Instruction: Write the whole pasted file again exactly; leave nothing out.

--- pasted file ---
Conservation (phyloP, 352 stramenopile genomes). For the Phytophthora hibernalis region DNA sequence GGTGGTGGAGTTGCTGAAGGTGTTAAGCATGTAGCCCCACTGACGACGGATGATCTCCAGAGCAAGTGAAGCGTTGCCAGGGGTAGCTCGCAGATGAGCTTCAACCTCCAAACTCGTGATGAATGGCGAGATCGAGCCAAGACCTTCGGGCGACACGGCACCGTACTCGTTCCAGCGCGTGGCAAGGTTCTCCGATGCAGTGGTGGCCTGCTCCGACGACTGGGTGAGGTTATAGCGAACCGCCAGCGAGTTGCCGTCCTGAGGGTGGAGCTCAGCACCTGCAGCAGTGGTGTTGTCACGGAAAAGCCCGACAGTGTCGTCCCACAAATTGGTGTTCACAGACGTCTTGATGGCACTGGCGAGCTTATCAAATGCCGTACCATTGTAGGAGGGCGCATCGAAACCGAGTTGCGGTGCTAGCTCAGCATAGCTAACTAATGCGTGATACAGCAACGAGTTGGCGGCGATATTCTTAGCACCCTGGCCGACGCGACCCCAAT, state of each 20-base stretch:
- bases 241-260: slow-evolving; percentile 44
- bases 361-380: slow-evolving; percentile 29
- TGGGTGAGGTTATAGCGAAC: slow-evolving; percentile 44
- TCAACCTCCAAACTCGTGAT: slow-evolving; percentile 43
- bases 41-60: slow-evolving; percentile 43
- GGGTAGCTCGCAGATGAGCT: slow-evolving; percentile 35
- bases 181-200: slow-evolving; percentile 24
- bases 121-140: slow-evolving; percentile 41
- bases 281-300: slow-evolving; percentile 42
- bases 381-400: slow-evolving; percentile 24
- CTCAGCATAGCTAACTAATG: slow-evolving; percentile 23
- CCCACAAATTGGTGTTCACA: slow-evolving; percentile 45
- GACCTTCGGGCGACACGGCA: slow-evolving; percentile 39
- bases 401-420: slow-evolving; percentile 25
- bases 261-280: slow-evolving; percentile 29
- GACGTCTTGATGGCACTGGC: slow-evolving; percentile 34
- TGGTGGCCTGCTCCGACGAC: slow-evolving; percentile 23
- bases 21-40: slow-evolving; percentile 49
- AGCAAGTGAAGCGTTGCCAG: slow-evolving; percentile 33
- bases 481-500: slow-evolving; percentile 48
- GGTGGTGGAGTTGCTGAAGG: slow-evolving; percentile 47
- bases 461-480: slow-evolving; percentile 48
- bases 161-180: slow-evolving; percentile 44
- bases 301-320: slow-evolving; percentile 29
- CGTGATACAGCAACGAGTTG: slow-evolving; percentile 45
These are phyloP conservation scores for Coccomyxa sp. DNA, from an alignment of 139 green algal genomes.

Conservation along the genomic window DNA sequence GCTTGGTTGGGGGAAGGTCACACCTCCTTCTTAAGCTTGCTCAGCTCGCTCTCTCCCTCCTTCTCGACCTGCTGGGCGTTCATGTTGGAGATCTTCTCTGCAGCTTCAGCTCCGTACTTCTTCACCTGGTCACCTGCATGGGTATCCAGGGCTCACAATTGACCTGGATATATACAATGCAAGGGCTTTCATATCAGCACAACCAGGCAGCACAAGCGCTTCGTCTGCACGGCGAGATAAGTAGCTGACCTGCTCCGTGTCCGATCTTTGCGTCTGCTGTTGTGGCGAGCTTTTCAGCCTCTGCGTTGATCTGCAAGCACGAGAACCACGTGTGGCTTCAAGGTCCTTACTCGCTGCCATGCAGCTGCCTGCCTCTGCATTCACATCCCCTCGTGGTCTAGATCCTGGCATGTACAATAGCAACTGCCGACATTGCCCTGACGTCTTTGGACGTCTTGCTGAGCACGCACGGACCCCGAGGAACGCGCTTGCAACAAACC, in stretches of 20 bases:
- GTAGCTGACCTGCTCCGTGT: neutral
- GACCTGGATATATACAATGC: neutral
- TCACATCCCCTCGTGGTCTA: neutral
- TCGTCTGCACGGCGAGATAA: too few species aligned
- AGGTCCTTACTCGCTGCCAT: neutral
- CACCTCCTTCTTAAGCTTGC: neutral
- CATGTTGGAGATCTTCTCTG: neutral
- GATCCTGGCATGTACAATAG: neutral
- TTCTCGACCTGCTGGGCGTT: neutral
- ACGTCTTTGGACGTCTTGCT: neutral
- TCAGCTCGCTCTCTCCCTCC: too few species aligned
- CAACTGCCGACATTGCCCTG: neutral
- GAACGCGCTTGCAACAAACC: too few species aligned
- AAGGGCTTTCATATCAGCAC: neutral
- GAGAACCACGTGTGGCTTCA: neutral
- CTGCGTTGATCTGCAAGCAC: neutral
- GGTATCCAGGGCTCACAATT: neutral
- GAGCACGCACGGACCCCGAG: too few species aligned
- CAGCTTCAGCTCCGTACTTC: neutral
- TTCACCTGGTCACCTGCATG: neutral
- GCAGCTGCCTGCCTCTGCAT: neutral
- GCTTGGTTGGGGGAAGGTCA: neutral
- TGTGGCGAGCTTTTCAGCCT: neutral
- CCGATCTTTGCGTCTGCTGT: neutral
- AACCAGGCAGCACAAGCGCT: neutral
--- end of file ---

Conservation (phyloP, 352 stramenopile genomes). For the Phytophthora hibernalis region DNA sequence GGTGGTGGAGTTGCTGAAGGTGTTAAGCATGTAGCCCCACTGACGACGGATGATCTCCAGAGCAAGTGAAGCGTTGCCAGGGGTAGCTCGCAGATGAGCTTCAACCTCCAAACTCGTGATGAATGGCGAGATCGAGCCAAGACCTTCGGGCGACACGGCACCGTACTCGTTCCAGCGCGTGGCAAGGTTCTCCGATGCAGTGGTGGCCTGCTCCGACGACTGGGTGAGGTTATAGCGAACCGCCAGCGAGTTGCCGTCCTGAGGGTGGAGCTCAGCACCTGCAGCAGTGGTGTTGTCACGGAAAAGCCCGACAGTGTCGTCCCACAAATTGGTGTTCACAGACGTCTTGATGGCACTGGCGAGCTTATCAAATGCCGTACCATTGTAGGAGGGCGCATCGAAACCGAGTTGCGGTGCTAGCTCAGCATAGCTAACTAATGCGTGATACAGCAACGAGTTGGCGGCGATATTCTTAGCACCCTGGCCGACGCGACCCCAAT, state of each 20-base stretch:
- bases 241-260: slow-evolving; percentile 44
- bases 361-380: slow-evolving; percentile 29
- TGGGTGAGGTTATAGCGAAC: slow-evolving; percentile 44
- TCAACCTCCAAACTCGTGAT: slow-evolving; percentile 43
- bases 41-60: slow-evolving; percentile 43
- GGGTAGCTCGCAGATGAGCT: slow-evolving; percentile 35
- bases 181-200: slow-evolving; percentile 24
- bases 121-140: slow-evolving; percentile 41
- bases 281-300: slow-evolving; percentile 42
- bases 381-400: slow-evolving; percentile 24
- CTCAGCATAGCTAACTAATG: slow-evolving; percentile 23
- CCCACAAATTGGTGTTCACA: slow-evolving; percentile 45
- GACCTTCGGGCGACACGGCA: slow-evolving; percentile 39
- bases 401-420: slow-evolving; percentile 25
- bases 261-280: slow-evolving; percentile 29
- GACGTCTTGATGGCACTGGC: slow-evolving; percentile 34
- TGGTGGCCTGCTCCGACGAC: slow-evolving; percentile 23
- bases 21-40: slow-evolving; percentile 49
- AGCAAGTGAAGCGTTGCCAG: slow-evolving; percentile 33
- bases 481-500: slow-evolving; percentile 48
- GGTGGTGGAGTTGCTGAAGG: slow-evolving; percentile 47
- bases 461-480: slow-evolving; percentile 48
- bases 161-180: slow-evolving; percentile 44
- bases 301-320: slow-evolving; percentile 29
- CGTGATACAGCAACGAGTTG: slow-evolving; percentile 45
These are phyloP conservation scores for Coccomyxa sp. DNA, from an alignment of 139 green algal genomes.

Conservation along the genomic window DNA sequence GCTTGGTTGGGGGAAGGTCACACCTCCTTCTTAAGCTTGCTCAGCTCGCTCTCTCCCTCCTTCTCGACCTGCTGGGCGTTCATGTTGGAGATCTTCTCTGCAGCTTCAGCTCCGTACTTCTTCACCTGGTCACCTGCATGGGTATCCAGGGCTCACAATTGACCTGGATATATACAATGCAAGGGCTTTCATATCAGCACAACCAGGCAGCACAAGCGCTTCGTCTGCACGGCGAGATAAGTAGCTGACCTGCTCCGTGTCCGATCTTTGCGTCTGCTGTTGTGGCGAGCTTTTCAGCCTCTGCGTTGATCTGCAAGCACGAGAACCACGTGTGGCTTCAAGGTCCTTACTCGCTGCCATGCAGCTGCCTGCCTCTGCATTCACATCCCCTCGTGGTCTAGATCCTGGCATGTACAATAGCAACTGCCGACATTGCCCTGACGTCTTTGGACGTCTTGCTGAGCACGCACGGACCCCGAGGAACGCGCTTGCAACAAACC, in stretches of 20 bases:
- GTAGCTGACCTGCTCCGTGT: neutral
- GACCTGGATATATACAATGC: neutral
- TCACATCCCCTCGTGGTCTA: neutral
- TCGTCTGCACGGCGAGATAA: too few species aligned
- AGGTCCTTACTCGCTGCCAT: neutral
- CACCTCCTTCTTAAGCTTGC: neutral
- CATGTTGGAGATCTTCTCTG: neutral
- GATCCTGGCATGTACAATAG: neutral
- TTCTCGACCTGCTGGGCGTT: neutral
- ACGTCTTTGGACGTCTTGCT: neutral
- TCAGCTCGCTCTCTCCCTCC: too few species aligned
- CAACTGCCGACATTGCCCTG: neutral
- GAACGCGCTTGCAACAAACC: too few species aligned
- AAGGGCTTTCATATCAGCAC: neutral
- GAGAACCACGTGTGGCTTCA: neutral
- CTGCGTTGATCTGCAAGCAC: neutral
- GGTATCCAGGGCTCACAATT: neutral
- GAGCACGCACGGACCCCGAG: too few species aligned
- CAGCTTCAGCTCCGTACTTC: neutral
- TTCACCTGGTCACCTGCATG: neutral
- GCAGCTGCCTGCCTCTGCAT: neutral
- GCTTGGTTGGGGGAAGGTCA: neutral
- TGTGGCGAGCTTTTCAGCCT: neutral
- CCGATCTTTGCGTCTGCTGT: neutral
- AACCAGGCAGCACAAGCGCT: neutral